Dr John Wright



The pathophysiology of the irritable bowel syndrome

Dr John P Wright
Updated 15 April 2013

Irritable bowel syndrome (IBS) is one of the commonest diagnoses made by both primary care physicians and gastroenterologists. In order to treat successfully an understanding of the pathophysiology is essential. IBS is defined as chronic abdominal symptoms of bloating, altered bowel habit and cramping pain arising from the colon but with no underlying organic pathology. Recent research, reviewed below, has shown some abnormalities but these remain controversial and their significance uncertain. Intense research into patients with IBS has yielded a variety of findings which can be grouped into dysmotility, visceral hypersensitivity, mucosal inflammation, hereditary causes, enteric bacterial aberrations. dietary and psychosocial factors. These will be reviewed below.

Intestinal dysmotility

Given the nature of IBS symptoms it was to be expected that initial research efforts would concentrate on intestinal motility. Indeed early work revealed that whereas in normal subjects the basic underlying electrical waves traveled through the colon a rate of 6 contractions per minute, patients with irritable bowel had a rate of 3 contractions per minute (1). A complicating observation was that patients under stress with no gastrointestinal symptoms also demonstrated similar motility disturbances (2). It is interesting that patients suffering with anxiety often experience borborygmi more frequently than patients with IBS.

An important physiological abnormality in patients with IBS is impaired intestinal gas evacuation. Patients who complain of bloating and excess gas have been shown to have normal volumes of gas in their bowels but to have a reflex that causes there abdominal muscles to relax while the diaphragm descends to push the abdominal contents forwards giving the classical appearance of abdominal distension so characteristic of patients with IBS. This reflex is common to other mammals in response to intestinal distension (3,4).

Giant peristaltic waves and motility dysfunction have been shown to be associated with cramps in patients with IBS and these are set off with disproportionate ease by intra luminal lipids at physiological concentrations (5). This probably underlies the discomfort patients with IBS suffer after richer meals than normal particularly when eating out in restaurants. Excessive contractions in the recto-sigmoid area after meals have been demonstrated in patients with IBS as well as disturbances of hypersensitivity (6). In the final analysis motility studies in IBS have been plagued by inconsistency. No predominant pattern of motor activity has emerged as a marker for IBS. In spite of this lack of a hypothesis, studies have identified various molecules with symptom alleviating characteristics. Tegaserod (Zelnormâ), now withdrawn, activates 5-HT4 receptors located on neurons of the gastrointestinal tract. It increased gastrointestinal motility in patients with constipation-predominant irritable bowel syndrome (7). A herbal preparation, Iberogast, appears to have a similar useful role in patients with abdominal pain and constipation (8).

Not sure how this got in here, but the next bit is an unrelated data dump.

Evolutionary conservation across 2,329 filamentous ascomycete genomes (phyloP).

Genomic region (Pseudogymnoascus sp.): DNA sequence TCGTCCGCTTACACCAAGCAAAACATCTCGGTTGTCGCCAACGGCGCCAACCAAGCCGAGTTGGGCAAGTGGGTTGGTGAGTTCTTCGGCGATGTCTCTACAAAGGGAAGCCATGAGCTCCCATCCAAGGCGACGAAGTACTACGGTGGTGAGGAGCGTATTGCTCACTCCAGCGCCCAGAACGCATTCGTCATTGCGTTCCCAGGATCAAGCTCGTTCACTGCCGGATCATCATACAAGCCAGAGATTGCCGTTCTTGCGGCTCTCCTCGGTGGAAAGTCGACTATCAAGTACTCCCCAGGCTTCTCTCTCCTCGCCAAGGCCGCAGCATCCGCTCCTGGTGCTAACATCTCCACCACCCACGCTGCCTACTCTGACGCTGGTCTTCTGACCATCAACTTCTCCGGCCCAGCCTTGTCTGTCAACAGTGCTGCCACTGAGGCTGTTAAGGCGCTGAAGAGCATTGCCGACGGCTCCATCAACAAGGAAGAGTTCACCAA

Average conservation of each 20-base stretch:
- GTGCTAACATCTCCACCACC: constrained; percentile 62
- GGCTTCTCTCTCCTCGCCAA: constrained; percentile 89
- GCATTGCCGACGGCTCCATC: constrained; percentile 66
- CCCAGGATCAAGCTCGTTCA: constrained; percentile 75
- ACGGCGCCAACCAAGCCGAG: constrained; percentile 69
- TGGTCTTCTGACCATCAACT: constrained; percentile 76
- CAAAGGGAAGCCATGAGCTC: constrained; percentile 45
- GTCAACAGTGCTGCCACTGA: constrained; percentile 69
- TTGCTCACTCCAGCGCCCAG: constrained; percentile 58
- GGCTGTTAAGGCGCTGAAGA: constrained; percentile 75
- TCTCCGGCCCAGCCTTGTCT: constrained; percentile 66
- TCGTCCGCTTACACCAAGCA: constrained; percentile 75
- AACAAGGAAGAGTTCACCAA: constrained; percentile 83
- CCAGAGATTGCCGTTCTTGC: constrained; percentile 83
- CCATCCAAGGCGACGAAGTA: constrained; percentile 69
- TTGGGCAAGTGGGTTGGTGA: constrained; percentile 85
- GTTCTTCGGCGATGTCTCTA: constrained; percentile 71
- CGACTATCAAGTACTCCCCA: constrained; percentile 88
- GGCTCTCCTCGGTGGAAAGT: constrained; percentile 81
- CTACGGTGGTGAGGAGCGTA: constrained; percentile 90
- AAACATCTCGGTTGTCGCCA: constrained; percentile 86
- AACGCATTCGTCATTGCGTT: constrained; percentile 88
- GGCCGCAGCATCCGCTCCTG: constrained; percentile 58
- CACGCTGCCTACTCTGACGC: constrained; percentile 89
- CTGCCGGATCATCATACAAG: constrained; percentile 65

Intestinal hypersensitivity

Visceral hypersensitivity has been shown to be integral to a variety of chronic pain syndromes and can affect different sites in the gut (9). The perception of pain from the gastrointestinal tract results from stimulation of various chemoreceptors and mechanoreceptors in the gut wall which in turn transmit signals via afferent neural pathways to the dorsal horn of the spinal cord and on to the brain. These central effects may be blocked. In a fascinating study it was recently shown that oesophageal pain caused by acid perfusion could be blocked centrally with very low doses of Ketamine that did not have any other measurable effect.

A similar central interpretation of visceral pain is thought to apply to the colon (10). In patients with IBS increased rectal discomfort on balloon distension as compared to normal controls is well described (11). In contrast the threshold for somatic pain appears to be elevated. In a study using electrical stimulation IBS patients were again shown to have a higher threshold as compared to controls. Interestingly this hypoalgesia was even greater in patients with concomitant fibromyalgia, suggesting a commonality between these two symptom driven diagnoses (12,13).

Anticipatory factors may also play a part. In experiments where the sigmoid is repeatedly distended increased sensitivity is noticed (14). This is thought to be part of the explanation for symptoms of IBS after transient bowel infections separate from the inflammatory process set up which is discussed below. The Pavlovian dog was the initial example of this mechanism. It is now thought that even intrauterine foetal cramps could establish a pattern of pain recognition that lasts long after birth